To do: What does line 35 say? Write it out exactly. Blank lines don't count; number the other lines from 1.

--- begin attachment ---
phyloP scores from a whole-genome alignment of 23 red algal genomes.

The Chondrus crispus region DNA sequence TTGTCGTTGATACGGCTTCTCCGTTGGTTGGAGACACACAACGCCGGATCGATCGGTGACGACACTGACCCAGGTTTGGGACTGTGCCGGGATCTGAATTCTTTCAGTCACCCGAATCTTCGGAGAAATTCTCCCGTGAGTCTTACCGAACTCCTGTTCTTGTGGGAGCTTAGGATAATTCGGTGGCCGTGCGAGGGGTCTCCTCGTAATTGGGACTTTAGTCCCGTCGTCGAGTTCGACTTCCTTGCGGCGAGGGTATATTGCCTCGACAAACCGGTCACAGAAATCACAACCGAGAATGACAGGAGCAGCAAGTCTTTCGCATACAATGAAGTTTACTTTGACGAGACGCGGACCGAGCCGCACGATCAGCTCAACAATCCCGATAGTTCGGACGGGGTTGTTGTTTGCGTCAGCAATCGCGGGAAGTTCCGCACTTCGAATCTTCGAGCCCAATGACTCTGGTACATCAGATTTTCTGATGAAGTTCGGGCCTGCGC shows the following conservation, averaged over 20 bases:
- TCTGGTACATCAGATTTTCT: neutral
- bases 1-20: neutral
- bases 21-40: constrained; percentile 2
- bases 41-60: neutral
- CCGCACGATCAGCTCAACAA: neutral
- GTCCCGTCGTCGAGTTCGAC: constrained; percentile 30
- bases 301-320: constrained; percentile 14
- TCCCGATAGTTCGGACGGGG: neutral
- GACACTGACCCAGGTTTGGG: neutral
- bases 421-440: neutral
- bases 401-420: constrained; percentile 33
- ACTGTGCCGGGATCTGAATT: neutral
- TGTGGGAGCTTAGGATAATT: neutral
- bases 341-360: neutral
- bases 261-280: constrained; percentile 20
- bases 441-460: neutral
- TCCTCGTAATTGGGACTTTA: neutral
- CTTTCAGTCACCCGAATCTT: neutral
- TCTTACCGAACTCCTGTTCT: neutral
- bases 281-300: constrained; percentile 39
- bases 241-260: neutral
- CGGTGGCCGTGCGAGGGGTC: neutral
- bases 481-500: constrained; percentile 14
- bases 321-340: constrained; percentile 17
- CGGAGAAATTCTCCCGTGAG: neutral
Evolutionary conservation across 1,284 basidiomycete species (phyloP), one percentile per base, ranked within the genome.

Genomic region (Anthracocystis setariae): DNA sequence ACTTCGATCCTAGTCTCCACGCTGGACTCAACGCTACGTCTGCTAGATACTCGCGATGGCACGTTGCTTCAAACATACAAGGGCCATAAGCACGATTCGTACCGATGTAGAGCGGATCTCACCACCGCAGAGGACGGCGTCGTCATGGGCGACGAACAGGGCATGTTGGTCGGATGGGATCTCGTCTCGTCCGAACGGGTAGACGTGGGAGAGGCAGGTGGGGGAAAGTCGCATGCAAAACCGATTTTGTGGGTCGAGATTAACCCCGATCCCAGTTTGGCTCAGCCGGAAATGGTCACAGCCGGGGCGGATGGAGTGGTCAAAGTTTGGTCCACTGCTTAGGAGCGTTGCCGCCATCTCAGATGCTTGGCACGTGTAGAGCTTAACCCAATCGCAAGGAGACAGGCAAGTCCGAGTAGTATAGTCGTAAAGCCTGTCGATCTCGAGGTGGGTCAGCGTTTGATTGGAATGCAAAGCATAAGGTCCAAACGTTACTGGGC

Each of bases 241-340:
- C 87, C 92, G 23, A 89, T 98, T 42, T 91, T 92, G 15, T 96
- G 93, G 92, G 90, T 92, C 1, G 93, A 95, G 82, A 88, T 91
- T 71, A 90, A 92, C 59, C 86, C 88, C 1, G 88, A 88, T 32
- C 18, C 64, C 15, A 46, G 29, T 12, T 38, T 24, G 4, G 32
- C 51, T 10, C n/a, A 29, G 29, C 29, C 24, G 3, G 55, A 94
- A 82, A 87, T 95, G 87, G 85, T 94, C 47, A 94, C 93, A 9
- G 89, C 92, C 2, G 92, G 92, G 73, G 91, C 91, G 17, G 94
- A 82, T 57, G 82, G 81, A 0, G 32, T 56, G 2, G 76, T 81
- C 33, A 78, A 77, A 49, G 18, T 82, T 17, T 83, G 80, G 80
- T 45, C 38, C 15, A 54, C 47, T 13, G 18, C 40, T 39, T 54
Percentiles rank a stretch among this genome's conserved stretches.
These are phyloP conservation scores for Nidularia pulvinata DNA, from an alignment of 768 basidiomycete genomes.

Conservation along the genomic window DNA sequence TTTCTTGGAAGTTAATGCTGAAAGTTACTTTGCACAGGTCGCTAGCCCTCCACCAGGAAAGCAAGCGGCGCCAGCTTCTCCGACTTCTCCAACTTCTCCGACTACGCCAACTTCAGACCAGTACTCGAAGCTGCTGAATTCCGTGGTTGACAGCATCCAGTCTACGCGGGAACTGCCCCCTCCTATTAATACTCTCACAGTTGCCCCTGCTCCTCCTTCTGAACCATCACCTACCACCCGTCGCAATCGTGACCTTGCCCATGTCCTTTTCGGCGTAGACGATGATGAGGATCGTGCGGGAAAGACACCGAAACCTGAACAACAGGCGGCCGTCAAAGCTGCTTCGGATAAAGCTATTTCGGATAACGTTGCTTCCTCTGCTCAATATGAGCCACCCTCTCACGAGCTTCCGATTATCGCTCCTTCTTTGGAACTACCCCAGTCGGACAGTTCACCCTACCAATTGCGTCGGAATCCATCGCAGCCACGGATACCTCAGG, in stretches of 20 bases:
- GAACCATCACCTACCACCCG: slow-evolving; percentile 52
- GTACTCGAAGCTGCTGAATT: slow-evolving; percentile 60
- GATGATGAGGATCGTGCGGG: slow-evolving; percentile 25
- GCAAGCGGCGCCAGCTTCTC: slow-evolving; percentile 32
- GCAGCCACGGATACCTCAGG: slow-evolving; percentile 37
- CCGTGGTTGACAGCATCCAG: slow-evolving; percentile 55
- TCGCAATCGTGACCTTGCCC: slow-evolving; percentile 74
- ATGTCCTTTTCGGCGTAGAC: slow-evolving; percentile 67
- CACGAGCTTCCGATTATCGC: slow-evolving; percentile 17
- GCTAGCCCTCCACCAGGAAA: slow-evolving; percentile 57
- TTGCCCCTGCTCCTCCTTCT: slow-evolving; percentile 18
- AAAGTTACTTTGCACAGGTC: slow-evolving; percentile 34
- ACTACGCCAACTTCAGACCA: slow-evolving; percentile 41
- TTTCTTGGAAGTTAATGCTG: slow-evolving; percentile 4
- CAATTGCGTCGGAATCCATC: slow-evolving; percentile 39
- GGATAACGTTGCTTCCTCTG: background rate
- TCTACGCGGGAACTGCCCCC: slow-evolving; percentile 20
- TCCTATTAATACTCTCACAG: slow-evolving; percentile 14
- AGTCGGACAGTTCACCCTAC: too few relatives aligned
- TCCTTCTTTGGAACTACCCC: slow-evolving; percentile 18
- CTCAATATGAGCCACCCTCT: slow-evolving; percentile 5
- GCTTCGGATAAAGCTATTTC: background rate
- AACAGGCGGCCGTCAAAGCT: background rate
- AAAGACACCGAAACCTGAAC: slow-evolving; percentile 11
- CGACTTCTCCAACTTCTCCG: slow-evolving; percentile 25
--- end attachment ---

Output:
- C 51, T 10, C n/a, A 29, G 29, C 29, C 24, G 3, G 55, A 94